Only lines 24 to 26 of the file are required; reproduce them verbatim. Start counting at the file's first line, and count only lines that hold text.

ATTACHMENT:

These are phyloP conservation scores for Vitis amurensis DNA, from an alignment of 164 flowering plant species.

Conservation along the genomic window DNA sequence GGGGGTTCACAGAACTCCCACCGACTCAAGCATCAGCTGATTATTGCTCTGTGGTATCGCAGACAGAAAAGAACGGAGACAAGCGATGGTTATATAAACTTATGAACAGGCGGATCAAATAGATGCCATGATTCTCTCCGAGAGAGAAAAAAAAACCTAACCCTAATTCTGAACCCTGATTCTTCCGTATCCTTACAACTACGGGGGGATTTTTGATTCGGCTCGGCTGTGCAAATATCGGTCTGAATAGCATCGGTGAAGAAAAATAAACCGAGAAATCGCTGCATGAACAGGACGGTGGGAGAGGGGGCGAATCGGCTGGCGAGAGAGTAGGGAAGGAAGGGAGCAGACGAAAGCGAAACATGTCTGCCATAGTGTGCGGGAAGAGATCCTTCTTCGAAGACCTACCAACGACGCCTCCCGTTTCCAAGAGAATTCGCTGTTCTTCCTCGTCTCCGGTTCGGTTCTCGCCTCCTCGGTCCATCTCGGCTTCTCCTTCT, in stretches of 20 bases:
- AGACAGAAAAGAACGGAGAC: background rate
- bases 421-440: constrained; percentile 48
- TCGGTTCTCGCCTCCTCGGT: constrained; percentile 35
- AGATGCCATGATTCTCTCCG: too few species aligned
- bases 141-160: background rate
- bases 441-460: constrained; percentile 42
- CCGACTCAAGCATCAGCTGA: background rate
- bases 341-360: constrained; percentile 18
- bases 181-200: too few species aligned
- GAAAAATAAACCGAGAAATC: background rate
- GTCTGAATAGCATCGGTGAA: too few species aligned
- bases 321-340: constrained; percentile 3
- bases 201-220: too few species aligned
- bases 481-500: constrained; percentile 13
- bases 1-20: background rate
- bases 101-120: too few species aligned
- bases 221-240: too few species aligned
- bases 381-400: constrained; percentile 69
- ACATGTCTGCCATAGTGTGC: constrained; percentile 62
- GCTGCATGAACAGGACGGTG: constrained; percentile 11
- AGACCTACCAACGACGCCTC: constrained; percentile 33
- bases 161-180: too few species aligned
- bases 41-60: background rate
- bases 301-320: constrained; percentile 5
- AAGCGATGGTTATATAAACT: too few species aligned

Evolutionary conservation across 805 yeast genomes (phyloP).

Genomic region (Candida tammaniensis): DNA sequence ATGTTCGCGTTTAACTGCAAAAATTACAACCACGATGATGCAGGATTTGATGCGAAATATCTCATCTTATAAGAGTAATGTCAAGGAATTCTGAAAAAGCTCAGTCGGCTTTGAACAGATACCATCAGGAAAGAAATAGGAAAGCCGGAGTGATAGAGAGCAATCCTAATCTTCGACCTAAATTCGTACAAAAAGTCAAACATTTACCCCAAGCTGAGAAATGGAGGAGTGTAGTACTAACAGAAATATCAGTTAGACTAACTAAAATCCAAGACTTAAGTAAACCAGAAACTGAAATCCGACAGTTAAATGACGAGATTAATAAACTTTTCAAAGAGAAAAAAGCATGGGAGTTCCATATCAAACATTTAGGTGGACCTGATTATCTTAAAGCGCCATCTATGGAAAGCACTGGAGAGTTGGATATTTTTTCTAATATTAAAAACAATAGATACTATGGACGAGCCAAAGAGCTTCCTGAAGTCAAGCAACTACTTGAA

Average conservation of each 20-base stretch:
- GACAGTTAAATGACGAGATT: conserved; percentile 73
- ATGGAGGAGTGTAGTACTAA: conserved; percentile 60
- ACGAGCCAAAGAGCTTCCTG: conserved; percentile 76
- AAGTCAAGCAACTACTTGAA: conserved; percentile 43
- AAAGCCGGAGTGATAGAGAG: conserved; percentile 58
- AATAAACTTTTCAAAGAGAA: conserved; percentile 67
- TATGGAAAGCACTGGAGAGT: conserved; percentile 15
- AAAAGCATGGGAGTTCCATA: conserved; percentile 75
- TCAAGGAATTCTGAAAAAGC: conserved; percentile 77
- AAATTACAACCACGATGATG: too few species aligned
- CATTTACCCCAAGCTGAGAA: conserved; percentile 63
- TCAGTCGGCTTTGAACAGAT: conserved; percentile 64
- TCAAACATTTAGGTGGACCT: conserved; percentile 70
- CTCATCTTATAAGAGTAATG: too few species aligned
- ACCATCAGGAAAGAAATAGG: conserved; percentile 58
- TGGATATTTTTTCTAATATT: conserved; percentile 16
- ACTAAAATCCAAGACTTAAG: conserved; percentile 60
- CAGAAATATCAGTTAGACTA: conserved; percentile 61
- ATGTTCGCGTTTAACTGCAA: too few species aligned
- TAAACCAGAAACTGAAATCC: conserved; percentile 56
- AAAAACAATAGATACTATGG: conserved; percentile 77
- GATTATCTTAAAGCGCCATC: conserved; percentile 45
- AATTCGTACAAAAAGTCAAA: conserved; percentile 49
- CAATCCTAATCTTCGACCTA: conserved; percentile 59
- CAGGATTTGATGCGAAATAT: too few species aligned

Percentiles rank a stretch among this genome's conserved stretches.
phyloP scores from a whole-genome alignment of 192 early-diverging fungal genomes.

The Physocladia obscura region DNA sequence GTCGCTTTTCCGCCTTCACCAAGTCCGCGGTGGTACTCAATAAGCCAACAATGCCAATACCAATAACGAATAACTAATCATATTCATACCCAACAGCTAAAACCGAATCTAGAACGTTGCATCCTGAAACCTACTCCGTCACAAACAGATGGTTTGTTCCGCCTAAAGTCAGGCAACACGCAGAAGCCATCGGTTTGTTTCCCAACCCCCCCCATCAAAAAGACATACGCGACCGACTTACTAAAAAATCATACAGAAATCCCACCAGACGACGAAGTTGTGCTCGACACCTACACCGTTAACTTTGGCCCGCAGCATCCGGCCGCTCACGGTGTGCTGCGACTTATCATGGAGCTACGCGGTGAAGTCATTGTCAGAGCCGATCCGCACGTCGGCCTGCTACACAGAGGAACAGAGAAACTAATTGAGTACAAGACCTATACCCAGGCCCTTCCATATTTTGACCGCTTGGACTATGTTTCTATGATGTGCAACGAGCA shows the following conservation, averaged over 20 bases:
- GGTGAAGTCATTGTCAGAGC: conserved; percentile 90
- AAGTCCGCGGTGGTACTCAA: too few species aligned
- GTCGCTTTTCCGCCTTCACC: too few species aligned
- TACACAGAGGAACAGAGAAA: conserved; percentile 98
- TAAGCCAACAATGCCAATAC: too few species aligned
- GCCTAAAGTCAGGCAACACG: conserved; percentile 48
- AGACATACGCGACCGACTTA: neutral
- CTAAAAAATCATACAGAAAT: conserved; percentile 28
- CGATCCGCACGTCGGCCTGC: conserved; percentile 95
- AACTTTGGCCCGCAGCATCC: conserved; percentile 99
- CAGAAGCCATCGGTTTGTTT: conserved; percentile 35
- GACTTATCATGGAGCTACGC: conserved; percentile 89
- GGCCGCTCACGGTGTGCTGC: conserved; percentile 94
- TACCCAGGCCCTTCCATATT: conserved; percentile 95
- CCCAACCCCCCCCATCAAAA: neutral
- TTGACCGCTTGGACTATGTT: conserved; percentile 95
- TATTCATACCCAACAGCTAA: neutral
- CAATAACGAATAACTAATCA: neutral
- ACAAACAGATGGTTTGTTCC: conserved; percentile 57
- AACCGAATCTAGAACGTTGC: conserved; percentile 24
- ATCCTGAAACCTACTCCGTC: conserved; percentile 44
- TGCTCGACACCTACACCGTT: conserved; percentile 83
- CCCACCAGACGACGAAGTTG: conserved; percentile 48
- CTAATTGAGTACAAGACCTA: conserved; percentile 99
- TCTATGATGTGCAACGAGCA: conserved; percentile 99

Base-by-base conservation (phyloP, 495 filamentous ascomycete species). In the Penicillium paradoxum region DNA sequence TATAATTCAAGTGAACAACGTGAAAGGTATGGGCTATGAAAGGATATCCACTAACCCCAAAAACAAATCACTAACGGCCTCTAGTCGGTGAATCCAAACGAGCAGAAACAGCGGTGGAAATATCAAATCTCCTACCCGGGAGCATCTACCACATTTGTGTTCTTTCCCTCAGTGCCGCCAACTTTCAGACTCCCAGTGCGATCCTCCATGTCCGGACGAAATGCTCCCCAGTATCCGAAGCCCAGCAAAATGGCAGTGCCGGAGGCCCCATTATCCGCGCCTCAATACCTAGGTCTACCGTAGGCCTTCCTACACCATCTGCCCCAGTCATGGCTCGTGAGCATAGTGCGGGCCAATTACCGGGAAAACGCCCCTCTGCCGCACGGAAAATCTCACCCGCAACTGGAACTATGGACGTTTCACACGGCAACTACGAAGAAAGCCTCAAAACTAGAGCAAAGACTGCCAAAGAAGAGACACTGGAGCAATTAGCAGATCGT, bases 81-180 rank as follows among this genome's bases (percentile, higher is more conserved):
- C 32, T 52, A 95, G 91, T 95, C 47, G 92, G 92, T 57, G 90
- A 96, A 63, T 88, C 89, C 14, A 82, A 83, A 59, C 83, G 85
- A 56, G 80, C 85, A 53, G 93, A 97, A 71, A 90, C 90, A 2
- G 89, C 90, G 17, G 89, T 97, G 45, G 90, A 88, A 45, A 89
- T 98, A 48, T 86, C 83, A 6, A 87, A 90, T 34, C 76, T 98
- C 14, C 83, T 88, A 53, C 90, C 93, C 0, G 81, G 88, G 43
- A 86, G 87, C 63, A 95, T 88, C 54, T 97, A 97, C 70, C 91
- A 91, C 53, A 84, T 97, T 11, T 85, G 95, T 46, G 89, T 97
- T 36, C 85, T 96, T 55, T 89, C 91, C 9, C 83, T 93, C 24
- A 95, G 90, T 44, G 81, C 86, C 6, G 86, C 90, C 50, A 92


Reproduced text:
- bases 161-180: too few species aligned
- bases 41-60: background rate
- bases 301-320: constrained; percentile 5